The bottom line is that electric rates are unavoidably going up across the country and LADWP now must consider how to protect consumers in the face of rising costs.
This past Saturday, hundreds of people turned out to an early morning meeting to hear from LADWP General Manager Ron Nichols about the utility’s plans for the future. Residents listened as Nichols ran through the litany of challenges in front of the utility: decaying infrastructure, state mandates, and insufficient revenue streams to cover rising costs.
No one should envy the position the Nichols is in. He inherited a utility with mounting debt, a history of deferring investments in infrastructure, and an existing commitment to a bad bet made decades ago on a couple of coal plants that now present a significant financial liability to LADWP and its customers. Now he’s charged with fixing it all. Right now.
After Nichols' presentation on Saturday, scores of residents spoke to LADWP Commissioners in attendance at the meeting to voice support for the public’s priorities for the utility – moving off of coal by 2020, investing in conservation programs, and prioritizing programs like the Los Angeles Business Council’s Clean Solar program – a rooftop solar program that would allow customers to turn their homes into clean power plants and sell solar power back to the LADWP grid.
The priorities of attendees who spoke aligned with two major priorities for all Angelenos – protecting customer bills and protecting the environment. As I mentioned in a previous post, each day we remain invested in coal poses a serious financial threat to LADWP customers, and there are cost-effective ways that we can start breaking our ties with the dirty and expensive fossil fuel right now.
Efficiency programs offer ways for customers to lower their usage, and as a result, their bills. The Clean Solar program has the added benefit of being cost-neutral over time, according to the UCLA Luskin Center’s analysis. If the price of natural gas spikes, that is to say if the price of natural gas behaves like the price of natural gas, the program will go from cost neutral to cost saver.
Unfortunately, while priorities of the attendees at Saturday's were clear, leaving many without a clear sense of how the utility intends to proceed, where its own priorities lie, and whether LADWP’s strategy aligns with that of its own customers (who, since LADWP is a municipal utility, also technically own the Department).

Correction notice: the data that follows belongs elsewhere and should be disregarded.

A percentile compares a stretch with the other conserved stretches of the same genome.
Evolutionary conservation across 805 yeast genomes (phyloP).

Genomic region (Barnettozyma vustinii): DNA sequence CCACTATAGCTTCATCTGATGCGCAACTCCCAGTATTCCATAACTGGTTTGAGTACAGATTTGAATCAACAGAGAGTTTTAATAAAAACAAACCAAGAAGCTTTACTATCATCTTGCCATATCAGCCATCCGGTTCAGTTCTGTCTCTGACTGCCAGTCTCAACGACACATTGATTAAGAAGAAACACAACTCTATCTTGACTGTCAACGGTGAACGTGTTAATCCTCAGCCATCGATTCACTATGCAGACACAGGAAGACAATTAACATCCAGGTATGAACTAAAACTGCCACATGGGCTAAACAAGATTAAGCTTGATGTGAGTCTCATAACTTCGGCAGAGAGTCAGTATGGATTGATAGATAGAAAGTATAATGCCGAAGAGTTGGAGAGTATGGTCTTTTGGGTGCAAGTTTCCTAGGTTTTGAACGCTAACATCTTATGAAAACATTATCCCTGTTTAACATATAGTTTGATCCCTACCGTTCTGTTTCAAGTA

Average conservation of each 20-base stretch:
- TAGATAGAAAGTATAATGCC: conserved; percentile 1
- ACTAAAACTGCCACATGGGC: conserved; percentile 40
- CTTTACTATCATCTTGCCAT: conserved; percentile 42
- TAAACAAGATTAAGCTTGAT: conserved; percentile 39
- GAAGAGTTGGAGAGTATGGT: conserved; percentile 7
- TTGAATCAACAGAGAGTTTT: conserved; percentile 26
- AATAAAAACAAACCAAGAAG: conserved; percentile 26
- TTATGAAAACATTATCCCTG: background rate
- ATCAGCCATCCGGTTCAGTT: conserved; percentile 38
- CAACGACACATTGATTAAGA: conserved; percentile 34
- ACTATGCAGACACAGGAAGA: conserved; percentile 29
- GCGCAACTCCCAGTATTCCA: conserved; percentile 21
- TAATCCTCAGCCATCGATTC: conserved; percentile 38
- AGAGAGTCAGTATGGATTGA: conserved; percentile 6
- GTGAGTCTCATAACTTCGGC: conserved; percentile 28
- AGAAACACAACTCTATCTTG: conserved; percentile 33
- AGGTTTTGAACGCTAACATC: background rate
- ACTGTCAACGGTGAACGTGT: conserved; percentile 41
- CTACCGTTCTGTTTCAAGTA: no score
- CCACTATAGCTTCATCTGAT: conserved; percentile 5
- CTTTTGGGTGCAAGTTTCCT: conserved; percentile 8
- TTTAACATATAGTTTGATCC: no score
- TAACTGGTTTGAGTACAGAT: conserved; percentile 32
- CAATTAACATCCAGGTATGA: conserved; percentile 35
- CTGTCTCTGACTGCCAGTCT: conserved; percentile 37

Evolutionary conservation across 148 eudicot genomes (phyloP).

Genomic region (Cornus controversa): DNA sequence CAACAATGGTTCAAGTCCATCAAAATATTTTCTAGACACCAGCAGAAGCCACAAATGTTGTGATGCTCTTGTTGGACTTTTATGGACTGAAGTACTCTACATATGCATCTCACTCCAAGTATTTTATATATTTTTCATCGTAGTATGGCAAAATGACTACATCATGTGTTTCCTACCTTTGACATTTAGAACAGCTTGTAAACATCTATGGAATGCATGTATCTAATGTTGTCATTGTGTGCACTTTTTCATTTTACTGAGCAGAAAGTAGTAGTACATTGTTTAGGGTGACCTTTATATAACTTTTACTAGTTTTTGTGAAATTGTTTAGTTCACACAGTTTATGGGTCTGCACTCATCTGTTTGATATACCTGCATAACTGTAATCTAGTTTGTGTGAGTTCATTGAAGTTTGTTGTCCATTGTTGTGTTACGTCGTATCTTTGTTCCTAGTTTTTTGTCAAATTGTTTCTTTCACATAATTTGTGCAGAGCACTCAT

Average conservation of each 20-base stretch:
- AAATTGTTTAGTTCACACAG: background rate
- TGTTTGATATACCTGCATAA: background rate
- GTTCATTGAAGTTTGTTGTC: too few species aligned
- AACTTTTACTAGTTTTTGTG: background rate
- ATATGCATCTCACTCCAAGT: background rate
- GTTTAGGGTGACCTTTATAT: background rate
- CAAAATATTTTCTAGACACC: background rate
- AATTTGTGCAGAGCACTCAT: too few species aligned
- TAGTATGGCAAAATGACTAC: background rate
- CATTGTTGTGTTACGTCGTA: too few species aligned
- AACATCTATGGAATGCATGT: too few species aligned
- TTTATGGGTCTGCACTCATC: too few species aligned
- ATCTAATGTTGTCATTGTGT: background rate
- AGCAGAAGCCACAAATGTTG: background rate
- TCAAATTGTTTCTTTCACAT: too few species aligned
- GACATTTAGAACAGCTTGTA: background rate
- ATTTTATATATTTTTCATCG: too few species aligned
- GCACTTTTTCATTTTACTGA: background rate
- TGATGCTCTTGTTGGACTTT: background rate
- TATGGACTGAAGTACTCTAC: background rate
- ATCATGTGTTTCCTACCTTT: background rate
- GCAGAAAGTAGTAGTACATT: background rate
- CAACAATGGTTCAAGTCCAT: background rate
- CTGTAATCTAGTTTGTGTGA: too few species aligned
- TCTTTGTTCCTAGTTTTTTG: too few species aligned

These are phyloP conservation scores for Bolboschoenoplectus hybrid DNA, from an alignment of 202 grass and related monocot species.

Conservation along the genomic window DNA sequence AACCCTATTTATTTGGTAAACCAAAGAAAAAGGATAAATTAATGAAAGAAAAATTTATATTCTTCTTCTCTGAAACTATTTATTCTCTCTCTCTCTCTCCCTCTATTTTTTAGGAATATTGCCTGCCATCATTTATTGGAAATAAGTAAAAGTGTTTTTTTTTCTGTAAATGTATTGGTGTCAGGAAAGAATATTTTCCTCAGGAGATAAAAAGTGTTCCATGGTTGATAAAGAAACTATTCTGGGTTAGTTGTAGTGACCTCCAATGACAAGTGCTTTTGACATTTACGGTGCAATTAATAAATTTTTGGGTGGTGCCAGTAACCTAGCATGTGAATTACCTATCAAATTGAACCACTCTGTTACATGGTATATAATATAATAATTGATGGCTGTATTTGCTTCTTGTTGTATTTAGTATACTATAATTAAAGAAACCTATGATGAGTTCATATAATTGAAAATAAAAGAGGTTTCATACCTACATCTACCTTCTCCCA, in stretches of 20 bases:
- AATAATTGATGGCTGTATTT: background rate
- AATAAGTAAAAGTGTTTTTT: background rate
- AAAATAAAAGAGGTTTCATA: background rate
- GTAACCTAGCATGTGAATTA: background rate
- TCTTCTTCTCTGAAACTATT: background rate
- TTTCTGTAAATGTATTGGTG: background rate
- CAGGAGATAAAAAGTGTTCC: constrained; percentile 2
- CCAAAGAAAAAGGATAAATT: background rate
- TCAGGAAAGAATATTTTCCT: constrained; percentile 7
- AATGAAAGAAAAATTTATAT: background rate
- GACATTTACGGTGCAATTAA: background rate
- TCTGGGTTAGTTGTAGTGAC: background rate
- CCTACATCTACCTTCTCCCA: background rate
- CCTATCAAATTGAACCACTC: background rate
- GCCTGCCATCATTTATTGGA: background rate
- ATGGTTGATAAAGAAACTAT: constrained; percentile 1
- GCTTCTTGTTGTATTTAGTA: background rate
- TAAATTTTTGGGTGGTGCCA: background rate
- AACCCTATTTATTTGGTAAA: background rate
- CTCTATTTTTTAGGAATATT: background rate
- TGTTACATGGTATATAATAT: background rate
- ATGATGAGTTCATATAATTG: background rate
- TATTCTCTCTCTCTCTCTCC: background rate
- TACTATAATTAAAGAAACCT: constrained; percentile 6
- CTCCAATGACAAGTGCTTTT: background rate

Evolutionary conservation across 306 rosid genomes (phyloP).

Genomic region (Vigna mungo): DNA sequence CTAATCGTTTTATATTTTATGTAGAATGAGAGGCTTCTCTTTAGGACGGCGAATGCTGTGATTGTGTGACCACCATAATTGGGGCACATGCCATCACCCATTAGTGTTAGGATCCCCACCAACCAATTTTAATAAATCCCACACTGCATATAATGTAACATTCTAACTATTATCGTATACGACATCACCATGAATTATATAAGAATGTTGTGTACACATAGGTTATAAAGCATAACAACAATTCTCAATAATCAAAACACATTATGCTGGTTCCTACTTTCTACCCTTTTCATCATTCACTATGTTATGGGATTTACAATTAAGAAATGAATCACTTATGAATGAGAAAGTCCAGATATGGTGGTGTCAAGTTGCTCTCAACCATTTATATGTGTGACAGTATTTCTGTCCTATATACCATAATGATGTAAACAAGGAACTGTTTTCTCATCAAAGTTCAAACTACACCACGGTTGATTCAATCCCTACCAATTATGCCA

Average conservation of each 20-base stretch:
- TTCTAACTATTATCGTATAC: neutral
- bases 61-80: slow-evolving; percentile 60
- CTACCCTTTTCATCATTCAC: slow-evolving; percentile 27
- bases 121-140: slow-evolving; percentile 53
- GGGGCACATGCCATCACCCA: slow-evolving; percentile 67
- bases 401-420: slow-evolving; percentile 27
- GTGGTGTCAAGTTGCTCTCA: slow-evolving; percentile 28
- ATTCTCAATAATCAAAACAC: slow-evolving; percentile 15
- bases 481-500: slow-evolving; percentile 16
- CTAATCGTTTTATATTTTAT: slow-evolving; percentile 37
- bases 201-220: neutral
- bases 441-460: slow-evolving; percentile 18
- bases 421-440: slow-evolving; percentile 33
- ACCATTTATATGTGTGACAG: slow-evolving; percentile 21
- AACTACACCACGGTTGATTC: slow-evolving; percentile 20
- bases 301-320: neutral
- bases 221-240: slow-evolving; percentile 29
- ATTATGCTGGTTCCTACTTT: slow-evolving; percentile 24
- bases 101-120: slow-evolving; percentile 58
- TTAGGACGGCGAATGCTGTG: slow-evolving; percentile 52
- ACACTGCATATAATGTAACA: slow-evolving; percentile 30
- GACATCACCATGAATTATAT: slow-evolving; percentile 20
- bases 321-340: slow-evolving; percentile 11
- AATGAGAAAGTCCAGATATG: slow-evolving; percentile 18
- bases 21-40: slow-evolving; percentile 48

LADWP intends to take feedback from the public through a series of public workshops later this month. Afterwards, we’re to presume, LADWP will be back with a final strategic plan and matching revenue proposal.
As the process unfolds, it is essential that customers have an understanding of what is driving cost at the utility and how decision makers can best insulate Angelenos from the national trend of rising rates. Thankfully, there is a solution that can save money for the homeowners and business that pay LADWP bills each month. We can begin investing now to finally move the nation's largest municipal utility beyond coal.
The Sierra Club (which, along with our allies in the business, environmental and civic-engagement community in Los Angeles, has been organizing an effort to move LA beyond coal), recently contracted Synapse Energy Economics, Inc., a respected third-party energy consulting firm, to analyze the data available in the LADWP’s 2010 Draft Integrated Resource Plan (IRP) and determine which policy decisions available to the LADWP Board and City Council will save LADWP customers the most money while meeting state mandates and protecting the environment.
The report had interesting and important findings, including:
• Even under the most conservative scenarios, LADWP ratepayers will not be penalized for shedding coal by 2020 (as opposed to 2027, as LADWP’s draft IRP recommends).
• If LADWP targets efficiency as a serious, preferred resource rather than a short-term requirement, LADWP customers will see a benefit in bills, compared to the recommended plan put forward by the utility.
One key take-away from the report is the immediate need to shift the conversation from how to keep rates low to how to keep bills low. Rates are going up, but what the report makes clear is that the check customers write to LADWP does not have to rise along with rates. By following the progress of other states and utilities that have set aggressive but achievable efficiency standards, the city can move forward on essential goals like ridding the city of its coal habit and protect residents pocketbooks.
LADWP is certainly facing significant challenges as it launches what will be an arduous “revenue requirement” process. As owners of the utility, as customers, as the people who suffer the damage done to our wallets when poor planning is conducted on our behalf, it is essential that we have an honest and fair conversation this summer about how we can protect both our bills and our environment.
We can do both by taking action now to invest in money saving energy efficiency programs and finally move LADWP beyond coal.
See the full Synapse report and find out more about the Sierra Club’s LA Beyond Coal effort at www.labeyondcoal.org.
(Evan Gillespie is Regional Representative for the Sierra Club. Reach him at Twitter: Twitter.com/LABeyondCoal) -cw
Tags: Sierra Club, LADWP, Department of Water and Power, US Environmental Protection Agency, Ron Nichols, solar, DWP rates, coal
Vol 9 Issue 46
Pub: June 10, 2011